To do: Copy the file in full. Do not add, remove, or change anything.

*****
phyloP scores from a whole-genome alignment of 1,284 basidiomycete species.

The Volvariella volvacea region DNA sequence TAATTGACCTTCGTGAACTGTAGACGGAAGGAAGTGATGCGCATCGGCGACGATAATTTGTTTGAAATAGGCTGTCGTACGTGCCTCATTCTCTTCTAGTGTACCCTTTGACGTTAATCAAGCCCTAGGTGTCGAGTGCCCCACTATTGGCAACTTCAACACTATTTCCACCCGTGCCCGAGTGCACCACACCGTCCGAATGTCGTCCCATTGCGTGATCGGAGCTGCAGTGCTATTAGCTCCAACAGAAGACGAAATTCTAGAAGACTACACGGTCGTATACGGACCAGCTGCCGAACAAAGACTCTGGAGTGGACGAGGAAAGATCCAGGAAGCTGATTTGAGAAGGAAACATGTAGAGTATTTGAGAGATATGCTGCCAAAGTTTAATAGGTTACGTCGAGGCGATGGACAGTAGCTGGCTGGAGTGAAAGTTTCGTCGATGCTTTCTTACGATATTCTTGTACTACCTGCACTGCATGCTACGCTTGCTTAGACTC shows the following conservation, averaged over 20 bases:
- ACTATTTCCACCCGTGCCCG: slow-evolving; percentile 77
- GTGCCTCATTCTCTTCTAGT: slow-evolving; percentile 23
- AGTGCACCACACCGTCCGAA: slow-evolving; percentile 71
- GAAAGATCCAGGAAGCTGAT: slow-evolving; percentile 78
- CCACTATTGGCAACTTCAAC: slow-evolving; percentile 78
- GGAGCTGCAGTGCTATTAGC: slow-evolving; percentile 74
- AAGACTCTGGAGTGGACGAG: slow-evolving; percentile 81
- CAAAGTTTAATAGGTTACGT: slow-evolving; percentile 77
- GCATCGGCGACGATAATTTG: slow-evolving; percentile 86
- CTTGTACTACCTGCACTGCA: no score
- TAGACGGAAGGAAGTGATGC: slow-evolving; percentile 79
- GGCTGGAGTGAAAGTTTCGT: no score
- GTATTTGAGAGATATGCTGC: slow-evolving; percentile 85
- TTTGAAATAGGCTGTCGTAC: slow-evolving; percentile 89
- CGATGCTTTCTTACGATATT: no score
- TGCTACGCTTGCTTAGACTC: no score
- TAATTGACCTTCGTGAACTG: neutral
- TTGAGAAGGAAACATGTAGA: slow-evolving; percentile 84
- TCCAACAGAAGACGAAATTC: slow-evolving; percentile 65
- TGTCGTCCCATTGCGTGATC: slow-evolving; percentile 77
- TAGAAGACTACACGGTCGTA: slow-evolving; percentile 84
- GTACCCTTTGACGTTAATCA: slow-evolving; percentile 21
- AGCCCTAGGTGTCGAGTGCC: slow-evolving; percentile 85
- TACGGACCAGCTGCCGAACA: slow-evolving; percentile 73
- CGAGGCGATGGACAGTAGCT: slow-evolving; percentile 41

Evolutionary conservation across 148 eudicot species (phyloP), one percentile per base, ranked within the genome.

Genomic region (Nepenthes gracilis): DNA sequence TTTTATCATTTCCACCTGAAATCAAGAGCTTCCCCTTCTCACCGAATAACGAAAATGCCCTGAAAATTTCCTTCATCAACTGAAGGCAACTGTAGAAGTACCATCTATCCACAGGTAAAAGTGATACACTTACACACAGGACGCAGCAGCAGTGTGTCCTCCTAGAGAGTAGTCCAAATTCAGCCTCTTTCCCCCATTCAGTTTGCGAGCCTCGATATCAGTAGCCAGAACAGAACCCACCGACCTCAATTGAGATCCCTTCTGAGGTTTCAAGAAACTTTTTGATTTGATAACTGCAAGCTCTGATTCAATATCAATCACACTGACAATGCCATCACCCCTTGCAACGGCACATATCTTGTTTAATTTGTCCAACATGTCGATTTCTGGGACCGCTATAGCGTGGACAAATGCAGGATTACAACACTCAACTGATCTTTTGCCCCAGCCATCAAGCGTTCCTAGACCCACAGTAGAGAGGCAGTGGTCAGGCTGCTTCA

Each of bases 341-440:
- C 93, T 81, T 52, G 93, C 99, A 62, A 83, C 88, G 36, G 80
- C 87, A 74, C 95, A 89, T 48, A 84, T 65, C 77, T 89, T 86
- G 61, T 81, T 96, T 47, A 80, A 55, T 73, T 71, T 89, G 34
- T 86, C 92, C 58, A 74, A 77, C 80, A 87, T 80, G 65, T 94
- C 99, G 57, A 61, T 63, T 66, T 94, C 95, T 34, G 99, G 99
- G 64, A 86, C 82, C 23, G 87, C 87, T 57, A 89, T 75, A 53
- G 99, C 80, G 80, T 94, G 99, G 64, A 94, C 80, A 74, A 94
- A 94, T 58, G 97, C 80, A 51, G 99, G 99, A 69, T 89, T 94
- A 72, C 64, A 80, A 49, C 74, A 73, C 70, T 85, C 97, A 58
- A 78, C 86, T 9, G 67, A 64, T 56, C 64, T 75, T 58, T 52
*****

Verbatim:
phyloP scores from a whole-genome alignment of 1,284 basidiomycete species.

The Volvariella volvacea region DNA sequence TAATTGACCTTCGTGAACTGTAGACGGAAGGAAGTGATGCGCATCGGCGACGATAATTTGTTTGAAATAGGCTGTCGTACGTGCCTCATTCTCTTCTAGTGTACCCTTTGACGTTAATCAAGCCCTAGGTGTCGAGTGCCCCACTATTGGCAACTTCAACACTATTTCCACCCGTGCCCGAGTGCACCACACCGTCCGAATGTCGTCCCATTGCGTGATCGGAGCTGCAGTGCTATTAGCTCCAACAGAAGACGAAATTCTAGAAGACTACACGGTCGTATACGGACCAGCTGCCGAACAAAGACTCTGGAGTGGACGAGGAAAGATCCAGGAAGCTGATTTGAGAAGGAAACATGTAGAGTATTTGAGAGATATGCTGCCAAAGTTTAATAGGTTACGTCGAGGCGATGGACAGTAGCTGGCTGGAGTGAAAGTTTCGTCGATGCTTTCTTACGATATTCTTGTACTACCTGCACTGCATGCTACGCTTGCTTAGACTC shows the following conservation, averaged over 20 bases:
- ACTATTTCCACCCGTGCCCG: slow-evolving; percentile 77
- GTGCCTCATTCTCTTCTAGT: slow-evolving; percentile 23
- AGTGCACCACACCGTCCGAA: slow-evolving; percentile 71
- GAAAGATCCAGGAAGCTGAT: slow-evolving; percentile 78
- CCACTATTGGCAACTTCAAC: slow-evolving; percentile 78
- GGAGCTGCAGTGCTATTAGC: slow-evolving; percentile 74
- AAGACTCTGGAGTGGACGAG: slow-evolving; percentile 81
- CAAAGTTTAATAGGTTACGT: slow-evolving; percentile 77
- GCATCGGCGACGATAATTTG: slow-evolving; percentile 86
- CTTGTACTACCTGCACTGCA: no score
- TAGACGGAAGGAAGTGATGC: slow-evolving; percentile 79
- GGCTGGAGTGAAAGTTTCGT: no score
- GTATTTGAGAGATATGCTGC: slow-evolving; percentile 85
- TTTGAAATAGGCTGTCGTAC: slow-evolving; percentile 89
- CGATGCTTTCTTACGATATT: no score
- TGCTACGCTTGCTTAGACTC: no score
- TAATTGACCTTCGTGAACTG: neutral
- TTGAGAAGGAAACATGTAGA: slow-evolving; percentile 84
- TCCAACAGAAGACGAAATTC: slow-evolving; percentile 65
- TGTCGTCCCATTGCGTGATC: slow-evolving; percentile 77
- TAGAAGACTACACGGTCGTA: slow-evolving; percentile 84
- GTACCCTTTGACGTTAATCA: slow-evolving; percentile 21
- AGCCCTAGGTGTCGAGTGCC: slow-evolving; percentile 85
- TACGGACCAGCTGCCGAACA: slow-evolving; percentile 73
- CGAGGCGATGGACAGTAGCT: slow-evolving; percentile 41

Evolutionary conservation across 148 eudicot species (phyloP), one percentile per base, ranked within the genome.

Genomic region (Nepenthes gracilis): DNA sequence TTTTATCATTTCCACCTGAAATCAAGAGCTTCCCCTTCTCACCGAATAACGAAAATGCCCTGAAAATTTCCTTCATCAACTGAAGGCAACTGTAGAAGTACCATCTATCCACAGGTAAAAGTGATACACTTACACACAGGACGCAGCAGCAGTGTGTCCTCCTAGAGAGTAGTCCAAATTCAGCCTCTTTCCCCCATTCAGTTTGCGAGCCTCGATATCAGTAGCCAGAACAGAACCCACCGACCTCAATTGAGATCCCTTCTGAGGTTTCAAGAAACTTTTTGATTTGATAACTGCAAGCTCTGATTCAATATCAATCACACTGACAATGCCATCACCCCTTGCAACGGCACATATCTTGTTTAATTTGTCCAACATGTCGATTTCTGGGACCGCTATAGCGTGGACAAATGCAGGATTACAACACTCAACTGATCTTTTGCCCCAGCCATCAAGCGTTCCTAGACCCACAGTAGAGAGGCAGTGGTCAGGCTGCTTCA

Each of bases 341-440:
- C 93, T 81, T 52, G 93, C 99, A 62, A 83, C 88, G 36, G 80
- C 87, A 74, C 95, A 89, T 48, A 84, T 65, C 77, T 89, T 86
- G 61, T 81, T 96, T 47, A 80, A 55, T 73, T 71, T 89, G 34
- T 86, C 92, C 58, A 74, A 77, C 80, A 87, T 80, G 65, T 94
- C 99, G 57, A 61, T 63, T 66, T 94, C 95, T 34, G 99, G 99
- G 64, A 86, C 82, C 23, G 87, C 87, T 57, A 89, T 75, A 53
- G 99, C 80, G 80, T 94, G 99, G 64, A 94, C 80, A 74, A 94
- A 94, T 58, G 97, C 80, A 51, G 99, G 99, A 69, T 89, T 94
- A 72, C 64, A 80, A 49, C 74, A 73, C 70, T 85, C 97, A 58
- A 78, C 86, T 9, G 67, A 64, T 56, C 64, T 75, T 58, T 52